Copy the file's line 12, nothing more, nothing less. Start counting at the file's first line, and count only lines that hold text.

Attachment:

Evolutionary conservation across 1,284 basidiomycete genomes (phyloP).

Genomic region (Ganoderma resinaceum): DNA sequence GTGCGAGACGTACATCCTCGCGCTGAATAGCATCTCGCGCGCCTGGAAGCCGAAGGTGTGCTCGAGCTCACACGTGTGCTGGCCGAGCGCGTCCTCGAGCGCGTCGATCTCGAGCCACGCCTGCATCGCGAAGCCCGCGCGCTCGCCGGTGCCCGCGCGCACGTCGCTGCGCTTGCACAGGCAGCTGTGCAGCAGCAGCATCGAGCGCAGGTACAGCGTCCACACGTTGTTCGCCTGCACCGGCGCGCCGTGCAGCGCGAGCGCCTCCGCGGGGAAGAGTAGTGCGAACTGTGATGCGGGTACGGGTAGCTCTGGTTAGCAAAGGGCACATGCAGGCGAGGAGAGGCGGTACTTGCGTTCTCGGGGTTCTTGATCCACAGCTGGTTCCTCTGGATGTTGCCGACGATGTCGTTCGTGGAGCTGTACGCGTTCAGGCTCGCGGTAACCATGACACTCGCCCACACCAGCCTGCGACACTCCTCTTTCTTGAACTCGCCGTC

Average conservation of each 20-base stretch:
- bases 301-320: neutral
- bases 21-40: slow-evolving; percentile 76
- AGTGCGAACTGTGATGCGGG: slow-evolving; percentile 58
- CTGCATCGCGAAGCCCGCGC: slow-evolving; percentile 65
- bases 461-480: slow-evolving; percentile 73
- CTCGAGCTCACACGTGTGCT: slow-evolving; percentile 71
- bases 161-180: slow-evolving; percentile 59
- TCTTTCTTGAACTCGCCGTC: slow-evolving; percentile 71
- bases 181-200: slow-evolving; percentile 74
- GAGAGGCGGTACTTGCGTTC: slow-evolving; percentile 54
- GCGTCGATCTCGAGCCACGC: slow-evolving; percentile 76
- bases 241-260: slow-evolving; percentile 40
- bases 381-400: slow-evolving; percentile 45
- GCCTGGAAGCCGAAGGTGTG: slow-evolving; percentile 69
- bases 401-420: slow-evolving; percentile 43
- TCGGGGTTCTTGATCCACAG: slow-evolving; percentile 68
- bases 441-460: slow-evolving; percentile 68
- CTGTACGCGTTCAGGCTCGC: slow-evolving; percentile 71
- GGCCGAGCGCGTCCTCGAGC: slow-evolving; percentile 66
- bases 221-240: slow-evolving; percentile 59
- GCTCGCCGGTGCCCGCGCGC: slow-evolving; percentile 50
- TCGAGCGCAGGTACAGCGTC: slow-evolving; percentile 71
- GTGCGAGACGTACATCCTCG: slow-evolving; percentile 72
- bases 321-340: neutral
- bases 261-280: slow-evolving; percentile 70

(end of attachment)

- bases 181-200: slow-evolving; percentile 74